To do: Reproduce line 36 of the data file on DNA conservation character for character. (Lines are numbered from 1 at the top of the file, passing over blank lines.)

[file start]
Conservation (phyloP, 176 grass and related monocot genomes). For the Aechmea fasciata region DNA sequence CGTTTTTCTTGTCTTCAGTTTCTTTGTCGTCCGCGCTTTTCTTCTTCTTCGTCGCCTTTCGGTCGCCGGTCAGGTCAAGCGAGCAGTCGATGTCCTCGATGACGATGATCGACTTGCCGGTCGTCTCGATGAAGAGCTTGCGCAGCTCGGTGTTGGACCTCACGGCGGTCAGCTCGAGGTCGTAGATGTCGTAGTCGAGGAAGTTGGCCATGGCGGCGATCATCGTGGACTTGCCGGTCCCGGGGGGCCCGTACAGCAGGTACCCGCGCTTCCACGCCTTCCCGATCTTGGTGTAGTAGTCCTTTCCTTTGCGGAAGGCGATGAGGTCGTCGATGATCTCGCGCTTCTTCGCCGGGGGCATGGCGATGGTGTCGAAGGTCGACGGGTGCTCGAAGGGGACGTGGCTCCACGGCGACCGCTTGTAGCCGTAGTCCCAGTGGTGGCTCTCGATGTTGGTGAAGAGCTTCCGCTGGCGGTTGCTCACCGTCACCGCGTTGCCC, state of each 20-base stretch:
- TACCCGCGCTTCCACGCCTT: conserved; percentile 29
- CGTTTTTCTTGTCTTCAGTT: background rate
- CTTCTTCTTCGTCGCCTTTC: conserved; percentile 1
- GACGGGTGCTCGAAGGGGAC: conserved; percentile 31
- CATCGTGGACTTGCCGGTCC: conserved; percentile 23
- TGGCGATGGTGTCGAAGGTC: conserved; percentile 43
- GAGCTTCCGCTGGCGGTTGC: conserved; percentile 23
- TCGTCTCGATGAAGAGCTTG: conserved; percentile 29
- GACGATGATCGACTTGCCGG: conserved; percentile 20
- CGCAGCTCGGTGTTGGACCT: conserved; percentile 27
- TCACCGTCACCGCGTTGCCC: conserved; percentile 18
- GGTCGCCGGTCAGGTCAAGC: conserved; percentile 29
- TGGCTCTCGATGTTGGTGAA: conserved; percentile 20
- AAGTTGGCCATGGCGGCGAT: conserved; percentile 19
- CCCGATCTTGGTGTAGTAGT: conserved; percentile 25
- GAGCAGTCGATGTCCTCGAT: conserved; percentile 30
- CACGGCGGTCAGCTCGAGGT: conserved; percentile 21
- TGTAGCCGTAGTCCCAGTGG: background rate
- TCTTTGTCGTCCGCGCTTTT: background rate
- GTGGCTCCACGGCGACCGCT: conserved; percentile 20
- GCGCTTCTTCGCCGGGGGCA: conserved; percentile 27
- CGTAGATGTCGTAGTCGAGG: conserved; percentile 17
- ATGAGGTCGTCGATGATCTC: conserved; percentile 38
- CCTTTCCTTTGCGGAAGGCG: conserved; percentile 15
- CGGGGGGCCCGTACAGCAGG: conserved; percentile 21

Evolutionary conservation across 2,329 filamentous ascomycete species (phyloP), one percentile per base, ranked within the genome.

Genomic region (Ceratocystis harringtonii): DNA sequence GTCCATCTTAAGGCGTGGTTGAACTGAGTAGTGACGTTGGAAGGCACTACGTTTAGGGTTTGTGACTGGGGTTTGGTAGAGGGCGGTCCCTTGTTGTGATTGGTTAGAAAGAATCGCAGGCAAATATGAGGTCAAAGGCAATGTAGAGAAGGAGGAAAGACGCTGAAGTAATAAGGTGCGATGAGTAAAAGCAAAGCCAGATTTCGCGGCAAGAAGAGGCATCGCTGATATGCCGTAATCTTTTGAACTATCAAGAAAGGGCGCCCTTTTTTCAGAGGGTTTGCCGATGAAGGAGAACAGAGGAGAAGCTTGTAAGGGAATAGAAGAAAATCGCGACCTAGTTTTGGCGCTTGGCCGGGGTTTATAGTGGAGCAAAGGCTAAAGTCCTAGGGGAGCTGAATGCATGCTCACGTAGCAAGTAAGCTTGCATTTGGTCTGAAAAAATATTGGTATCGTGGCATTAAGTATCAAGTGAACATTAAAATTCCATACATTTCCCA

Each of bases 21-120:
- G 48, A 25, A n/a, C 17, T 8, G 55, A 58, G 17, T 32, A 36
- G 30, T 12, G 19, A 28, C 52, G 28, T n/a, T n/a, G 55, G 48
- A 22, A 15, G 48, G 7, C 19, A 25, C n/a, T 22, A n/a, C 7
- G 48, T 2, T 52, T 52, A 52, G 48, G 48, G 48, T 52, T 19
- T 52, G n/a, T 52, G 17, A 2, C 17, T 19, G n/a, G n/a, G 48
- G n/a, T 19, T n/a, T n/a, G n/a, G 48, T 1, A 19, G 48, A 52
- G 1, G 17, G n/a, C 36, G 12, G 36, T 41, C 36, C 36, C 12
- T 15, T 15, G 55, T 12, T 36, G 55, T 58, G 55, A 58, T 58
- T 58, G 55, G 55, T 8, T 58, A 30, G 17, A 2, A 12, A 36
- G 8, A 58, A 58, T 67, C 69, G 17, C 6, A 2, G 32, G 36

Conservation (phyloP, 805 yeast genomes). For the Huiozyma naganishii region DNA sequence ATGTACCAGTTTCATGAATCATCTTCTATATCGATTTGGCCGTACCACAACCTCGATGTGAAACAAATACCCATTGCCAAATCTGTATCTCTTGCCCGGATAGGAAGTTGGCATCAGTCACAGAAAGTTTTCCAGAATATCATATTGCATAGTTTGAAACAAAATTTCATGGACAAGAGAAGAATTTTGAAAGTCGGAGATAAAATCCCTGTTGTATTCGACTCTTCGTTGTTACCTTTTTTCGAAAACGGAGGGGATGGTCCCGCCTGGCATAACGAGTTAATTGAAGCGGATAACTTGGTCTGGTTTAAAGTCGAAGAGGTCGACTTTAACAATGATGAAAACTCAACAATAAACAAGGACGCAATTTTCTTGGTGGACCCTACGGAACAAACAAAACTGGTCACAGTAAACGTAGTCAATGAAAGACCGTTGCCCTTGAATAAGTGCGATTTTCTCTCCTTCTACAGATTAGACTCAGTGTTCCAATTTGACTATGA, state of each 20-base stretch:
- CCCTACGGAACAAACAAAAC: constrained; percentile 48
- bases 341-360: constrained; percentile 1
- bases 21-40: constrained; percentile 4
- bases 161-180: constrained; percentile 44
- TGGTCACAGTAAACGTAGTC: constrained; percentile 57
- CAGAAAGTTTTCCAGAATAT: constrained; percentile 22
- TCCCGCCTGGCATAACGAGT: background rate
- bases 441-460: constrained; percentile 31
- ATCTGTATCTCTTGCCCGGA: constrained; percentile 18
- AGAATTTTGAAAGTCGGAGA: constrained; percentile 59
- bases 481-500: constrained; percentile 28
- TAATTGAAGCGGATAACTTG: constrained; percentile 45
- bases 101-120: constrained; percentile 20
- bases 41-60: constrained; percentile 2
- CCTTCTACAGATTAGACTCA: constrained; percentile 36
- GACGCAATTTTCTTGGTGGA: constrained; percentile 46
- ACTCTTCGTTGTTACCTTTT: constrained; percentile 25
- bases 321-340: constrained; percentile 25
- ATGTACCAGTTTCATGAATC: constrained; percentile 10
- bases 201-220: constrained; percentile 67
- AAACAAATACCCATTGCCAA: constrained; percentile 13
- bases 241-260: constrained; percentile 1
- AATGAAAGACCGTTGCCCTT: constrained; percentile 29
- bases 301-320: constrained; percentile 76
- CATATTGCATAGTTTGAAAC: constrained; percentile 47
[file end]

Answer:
- G 1, G 17, G n/a, C 36, G 12, G 36, T 41, C 36, C 36, C 12